On the other side of the lot, between 754 Congress and the Tandem Coffee property, the former gas station sign has been replaced by a black figure constructed by de Baccarat entirely of found objects.
The sculpture, titled “The Art of Dying on Your Knee and Rising from the Dead on Your Feet,” depicts a figure on one knee with a fist raised in the air. The figure is wearing a Black Lives Matter shirt, and accompanied by handcuffs, images of protesters, and wires cutting across its body.
“It’s very clear,” de Baccarat said while assessing the former sign frame for the sculpture’s final installation. “It will tell itself.”
As an artist who emigrated in 2015 from Gabon, de Baccarat emphasized that his identity as an outsider has fueled his curiosity in processing this moment. “Why is it one knee?,” he said. “Where did that come from? I am so confused.”
For Minter, working with de Baccarat and Adams felt natural and exciting. De Baccarat often works quickly with found objects, and has previously worked with Minter. While Adams and Minter had been meaning to work together in the past, this is their first collaboration, and Minter hoped to have a muralist be part of the project.
“This is a subject matter that is in all of my work, and is in so much work, so it’s not a big leap to write, or think, or create artwork about this,” he said. “It was not difficult for us to come up with something so quickly.”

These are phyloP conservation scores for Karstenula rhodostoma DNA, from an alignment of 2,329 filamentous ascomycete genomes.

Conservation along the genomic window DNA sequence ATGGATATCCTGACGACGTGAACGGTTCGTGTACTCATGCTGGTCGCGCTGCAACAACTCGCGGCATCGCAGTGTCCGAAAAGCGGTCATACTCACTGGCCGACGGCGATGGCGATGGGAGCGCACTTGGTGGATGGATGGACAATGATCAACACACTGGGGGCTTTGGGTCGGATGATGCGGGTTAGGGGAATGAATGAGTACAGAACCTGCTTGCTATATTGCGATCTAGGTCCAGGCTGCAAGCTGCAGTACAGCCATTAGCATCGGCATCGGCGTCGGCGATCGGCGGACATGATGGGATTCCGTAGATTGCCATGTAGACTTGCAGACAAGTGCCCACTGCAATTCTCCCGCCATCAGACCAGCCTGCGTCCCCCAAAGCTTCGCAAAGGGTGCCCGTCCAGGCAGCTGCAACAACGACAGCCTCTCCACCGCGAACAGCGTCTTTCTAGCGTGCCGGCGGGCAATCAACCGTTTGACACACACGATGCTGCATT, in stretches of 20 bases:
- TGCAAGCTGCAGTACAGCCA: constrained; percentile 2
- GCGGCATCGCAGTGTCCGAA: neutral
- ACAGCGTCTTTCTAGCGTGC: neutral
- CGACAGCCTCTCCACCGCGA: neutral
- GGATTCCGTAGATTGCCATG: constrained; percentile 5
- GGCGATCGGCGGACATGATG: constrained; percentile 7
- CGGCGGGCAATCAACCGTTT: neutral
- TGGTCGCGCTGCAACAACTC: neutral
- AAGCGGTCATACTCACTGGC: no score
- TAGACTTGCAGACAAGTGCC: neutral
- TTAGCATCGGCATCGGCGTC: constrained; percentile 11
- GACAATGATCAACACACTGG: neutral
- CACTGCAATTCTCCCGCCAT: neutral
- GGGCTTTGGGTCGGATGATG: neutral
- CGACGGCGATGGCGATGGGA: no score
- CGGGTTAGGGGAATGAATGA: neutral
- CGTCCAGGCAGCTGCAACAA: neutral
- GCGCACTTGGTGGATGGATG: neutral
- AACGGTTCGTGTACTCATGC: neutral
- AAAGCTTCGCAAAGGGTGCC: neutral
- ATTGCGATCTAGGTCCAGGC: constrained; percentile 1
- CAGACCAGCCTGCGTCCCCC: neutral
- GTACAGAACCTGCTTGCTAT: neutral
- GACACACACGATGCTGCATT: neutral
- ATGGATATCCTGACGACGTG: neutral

Saturday welcomed the official reception for “Counting from Thirteen,” featuring artist talks, a reading of “The Haunted Oak,” and a musical performance by Wazo Daveed.
While the pieces on the building are a temporary installation, de Baccarat’s sign will find a new home when the installation is taken down.
The installation, now complete, offers a contemplative space for people to reflect on what this American history now means for them.
“What does it mean that Black people are killed and nothing happens?” Minter asked. “What does it mean to you once you know that the state sanctions this type of activity from the police? They don’t get punished for it, it’s in the line of duty.”
Whether standing in the lot of 754 Congress or scrolling through the cacophony of deaths and updates in the news, Minter encourages the audience to ask themselves, “What does the 13th Amendment mean to you when you look at this?”
Freelance writer Jenny Ibsen lives in Portland.
In the artists’ words
Here is the artists’ statement from Daniel Minter, Ryan Adams, and Titi Baccarat about their temporary installation, “Counting from Thirteen,” at 754 Congress St. in Portland:
“In the visual language of the Equal Justice Initiative’s National Memorial for Peace and Justice, we speak of the counted and uncounted black men, women, boys and girls who have fallen to America’s many modes of racism since the passage of the 13th Amendment that abolished chattel slavery and ushered in state-sanctioned terrorism against black citizens. The brutality and continuum of this violence is referenced through an excerpt from Paul Lawrence Dunbar’s ‘The Haunted Oak’ poem, that states ‘The rope they bear is long.'”